Virology, Nebraska Center for



Document Type


Date of this Version



2019 by the author.


Vaccines 2019, 7, 144; doi:10.3390/vaccines7040144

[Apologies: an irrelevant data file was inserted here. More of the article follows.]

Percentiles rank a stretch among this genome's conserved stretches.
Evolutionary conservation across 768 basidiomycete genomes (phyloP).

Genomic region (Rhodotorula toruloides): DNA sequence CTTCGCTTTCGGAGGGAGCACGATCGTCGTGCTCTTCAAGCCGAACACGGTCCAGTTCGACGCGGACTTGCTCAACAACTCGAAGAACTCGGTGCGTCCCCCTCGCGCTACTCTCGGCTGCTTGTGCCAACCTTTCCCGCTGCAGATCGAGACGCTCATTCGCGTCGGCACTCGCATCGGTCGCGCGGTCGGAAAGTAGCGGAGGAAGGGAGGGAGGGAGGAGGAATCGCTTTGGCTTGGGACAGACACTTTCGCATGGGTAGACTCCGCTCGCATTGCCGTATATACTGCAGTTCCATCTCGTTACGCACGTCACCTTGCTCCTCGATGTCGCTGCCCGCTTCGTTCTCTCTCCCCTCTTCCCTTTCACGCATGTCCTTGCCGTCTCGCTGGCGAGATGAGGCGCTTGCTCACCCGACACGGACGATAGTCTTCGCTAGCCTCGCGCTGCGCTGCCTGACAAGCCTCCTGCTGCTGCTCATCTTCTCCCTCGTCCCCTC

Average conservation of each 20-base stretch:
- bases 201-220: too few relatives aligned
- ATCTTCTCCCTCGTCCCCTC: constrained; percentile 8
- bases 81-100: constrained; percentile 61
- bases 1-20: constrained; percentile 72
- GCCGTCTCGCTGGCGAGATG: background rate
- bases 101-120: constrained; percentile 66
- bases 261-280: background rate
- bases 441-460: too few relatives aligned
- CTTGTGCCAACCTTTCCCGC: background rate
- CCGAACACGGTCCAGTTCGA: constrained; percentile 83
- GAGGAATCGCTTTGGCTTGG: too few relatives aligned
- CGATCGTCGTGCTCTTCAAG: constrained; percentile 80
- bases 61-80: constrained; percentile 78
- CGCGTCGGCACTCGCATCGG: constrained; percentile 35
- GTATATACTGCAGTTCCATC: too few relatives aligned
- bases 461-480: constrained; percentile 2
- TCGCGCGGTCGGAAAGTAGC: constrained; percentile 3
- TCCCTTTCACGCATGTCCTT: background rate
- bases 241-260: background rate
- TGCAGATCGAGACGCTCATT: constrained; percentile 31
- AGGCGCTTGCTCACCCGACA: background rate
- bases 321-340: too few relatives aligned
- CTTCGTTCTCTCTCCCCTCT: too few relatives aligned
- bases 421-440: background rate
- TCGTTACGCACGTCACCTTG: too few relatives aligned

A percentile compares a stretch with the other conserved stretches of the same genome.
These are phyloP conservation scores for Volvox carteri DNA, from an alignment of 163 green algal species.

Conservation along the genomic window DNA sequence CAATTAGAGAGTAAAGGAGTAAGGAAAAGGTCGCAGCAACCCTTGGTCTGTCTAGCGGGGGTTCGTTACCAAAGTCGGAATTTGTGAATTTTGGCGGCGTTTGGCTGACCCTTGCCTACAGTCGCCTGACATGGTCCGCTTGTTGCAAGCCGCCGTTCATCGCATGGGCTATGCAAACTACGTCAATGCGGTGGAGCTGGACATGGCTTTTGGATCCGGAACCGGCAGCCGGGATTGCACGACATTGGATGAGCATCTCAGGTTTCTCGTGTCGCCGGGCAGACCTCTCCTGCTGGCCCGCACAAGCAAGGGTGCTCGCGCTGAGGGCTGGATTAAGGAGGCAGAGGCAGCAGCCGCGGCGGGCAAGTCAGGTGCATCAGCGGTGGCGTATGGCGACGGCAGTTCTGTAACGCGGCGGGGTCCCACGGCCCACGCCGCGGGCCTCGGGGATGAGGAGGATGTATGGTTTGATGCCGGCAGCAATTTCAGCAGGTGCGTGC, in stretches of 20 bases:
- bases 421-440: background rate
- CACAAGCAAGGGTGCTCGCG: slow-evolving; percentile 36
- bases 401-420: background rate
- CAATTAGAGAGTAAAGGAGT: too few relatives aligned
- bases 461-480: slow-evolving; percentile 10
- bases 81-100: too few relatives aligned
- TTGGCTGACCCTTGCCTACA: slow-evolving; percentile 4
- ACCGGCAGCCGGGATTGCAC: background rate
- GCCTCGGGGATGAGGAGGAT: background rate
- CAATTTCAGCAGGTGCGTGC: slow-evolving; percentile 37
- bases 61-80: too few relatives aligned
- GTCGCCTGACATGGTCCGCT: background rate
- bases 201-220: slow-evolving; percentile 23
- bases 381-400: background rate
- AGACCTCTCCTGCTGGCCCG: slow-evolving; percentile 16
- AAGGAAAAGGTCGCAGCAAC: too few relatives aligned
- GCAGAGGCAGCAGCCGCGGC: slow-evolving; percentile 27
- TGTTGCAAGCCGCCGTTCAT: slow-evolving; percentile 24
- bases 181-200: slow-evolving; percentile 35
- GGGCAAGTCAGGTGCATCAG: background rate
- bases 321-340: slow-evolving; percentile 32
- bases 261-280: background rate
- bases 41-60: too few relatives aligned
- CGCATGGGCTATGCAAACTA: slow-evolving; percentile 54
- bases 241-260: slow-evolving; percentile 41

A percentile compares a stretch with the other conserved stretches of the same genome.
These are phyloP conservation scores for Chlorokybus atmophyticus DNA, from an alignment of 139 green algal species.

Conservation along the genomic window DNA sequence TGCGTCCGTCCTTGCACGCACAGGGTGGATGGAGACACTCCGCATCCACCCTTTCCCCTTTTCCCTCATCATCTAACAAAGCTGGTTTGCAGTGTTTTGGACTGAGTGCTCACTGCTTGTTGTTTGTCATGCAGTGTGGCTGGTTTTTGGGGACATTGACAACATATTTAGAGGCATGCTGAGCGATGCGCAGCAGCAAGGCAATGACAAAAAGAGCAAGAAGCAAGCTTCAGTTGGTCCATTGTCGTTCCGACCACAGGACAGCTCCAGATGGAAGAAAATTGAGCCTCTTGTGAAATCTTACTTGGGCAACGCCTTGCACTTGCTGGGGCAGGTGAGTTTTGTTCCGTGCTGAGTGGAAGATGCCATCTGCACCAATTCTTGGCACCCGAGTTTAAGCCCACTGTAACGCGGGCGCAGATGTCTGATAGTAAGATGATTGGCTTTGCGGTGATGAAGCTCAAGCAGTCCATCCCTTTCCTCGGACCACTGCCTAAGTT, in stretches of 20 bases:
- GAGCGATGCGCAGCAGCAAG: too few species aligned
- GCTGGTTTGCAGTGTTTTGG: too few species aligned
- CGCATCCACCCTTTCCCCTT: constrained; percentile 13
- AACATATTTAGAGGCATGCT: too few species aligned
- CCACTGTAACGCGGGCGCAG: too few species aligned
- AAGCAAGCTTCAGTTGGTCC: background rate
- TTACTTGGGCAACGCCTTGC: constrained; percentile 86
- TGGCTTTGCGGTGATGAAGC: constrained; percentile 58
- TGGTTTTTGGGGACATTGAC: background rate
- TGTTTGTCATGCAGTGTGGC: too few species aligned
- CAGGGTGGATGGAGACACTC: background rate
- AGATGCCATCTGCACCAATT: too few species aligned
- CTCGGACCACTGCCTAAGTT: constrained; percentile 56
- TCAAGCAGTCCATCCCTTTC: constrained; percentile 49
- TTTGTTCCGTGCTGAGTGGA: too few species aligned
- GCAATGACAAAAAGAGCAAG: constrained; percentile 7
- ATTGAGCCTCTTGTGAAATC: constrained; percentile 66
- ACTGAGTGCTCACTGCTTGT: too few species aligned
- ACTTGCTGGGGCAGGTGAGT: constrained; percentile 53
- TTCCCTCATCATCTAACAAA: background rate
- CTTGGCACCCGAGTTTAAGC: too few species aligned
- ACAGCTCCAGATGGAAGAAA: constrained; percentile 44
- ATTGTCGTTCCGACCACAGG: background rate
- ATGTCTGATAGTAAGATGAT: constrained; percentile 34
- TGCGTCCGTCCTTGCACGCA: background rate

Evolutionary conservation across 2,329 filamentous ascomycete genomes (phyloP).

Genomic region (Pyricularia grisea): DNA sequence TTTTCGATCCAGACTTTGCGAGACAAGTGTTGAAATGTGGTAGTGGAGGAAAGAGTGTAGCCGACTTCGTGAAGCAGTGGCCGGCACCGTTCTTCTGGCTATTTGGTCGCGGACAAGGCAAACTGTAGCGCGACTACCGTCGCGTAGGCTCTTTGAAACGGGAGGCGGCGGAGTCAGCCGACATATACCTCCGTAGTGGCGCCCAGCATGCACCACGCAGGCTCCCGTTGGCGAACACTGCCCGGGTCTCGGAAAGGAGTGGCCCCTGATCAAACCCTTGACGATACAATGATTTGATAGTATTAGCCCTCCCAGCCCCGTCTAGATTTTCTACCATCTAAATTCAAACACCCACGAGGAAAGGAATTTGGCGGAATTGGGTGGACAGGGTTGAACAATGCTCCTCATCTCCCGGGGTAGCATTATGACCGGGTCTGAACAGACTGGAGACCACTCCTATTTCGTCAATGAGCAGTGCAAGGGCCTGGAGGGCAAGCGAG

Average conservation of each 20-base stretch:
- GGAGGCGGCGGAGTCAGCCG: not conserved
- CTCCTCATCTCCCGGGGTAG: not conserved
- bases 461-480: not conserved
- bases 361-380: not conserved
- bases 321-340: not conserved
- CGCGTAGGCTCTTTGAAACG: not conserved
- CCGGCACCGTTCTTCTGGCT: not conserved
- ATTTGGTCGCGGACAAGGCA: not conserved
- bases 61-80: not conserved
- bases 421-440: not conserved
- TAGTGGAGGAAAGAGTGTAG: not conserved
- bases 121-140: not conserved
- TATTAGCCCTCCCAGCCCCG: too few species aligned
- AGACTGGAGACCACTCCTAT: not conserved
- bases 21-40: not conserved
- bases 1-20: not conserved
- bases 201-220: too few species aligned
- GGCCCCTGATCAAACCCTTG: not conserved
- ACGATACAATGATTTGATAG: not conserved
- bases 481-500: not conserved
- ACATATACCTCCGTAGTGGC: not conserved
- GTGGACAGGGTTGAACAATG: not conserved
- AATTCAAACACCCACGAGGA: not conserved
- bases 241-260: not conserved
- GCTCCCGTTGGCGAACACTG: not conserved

Recombinant adenovirus type 5 (rAd) has been used as a vaccine platform against many infectious diseases and has been shown to be an effective vaccine vector. The dose of the vaccine varies significantly from study to study, making it very diffcult to compare immune responses and vaccine effcacy. This study determined the immune correlates induced by serial dilutions of rAd vaccines delivered intramuscularly (IM) and intranasally (IN) to mice and rats. When immunized IM, mice had substantially higher antibody responses at the higher vaccine doses, whereas, the IN immunized mice showed a lower response to the higher rAd vaccine doses. Rats did not show dose-dependent antibody responses to increasing vaccine doses. The IM immunized mice and rats also showed significant dose-dependent T cell responses to the rAd vaccine. However, the T cell immunity plateaued in both mice and rats at 109 and 1010 vp/animal, respectively. Additionally, the highest dose of vaccine in mice and rats did not improve the T cell responses. A final vaccine analysis using a lethal influenza virus challenge showed that despite the differences in the immune responses observed in the mice, the mice had very similar patterns of protection. This indicates that rAd vaccines induced dose-dependent immune responses, especially in IM immunized animals, and that immune correlates are not as predictive of protection as initially thought.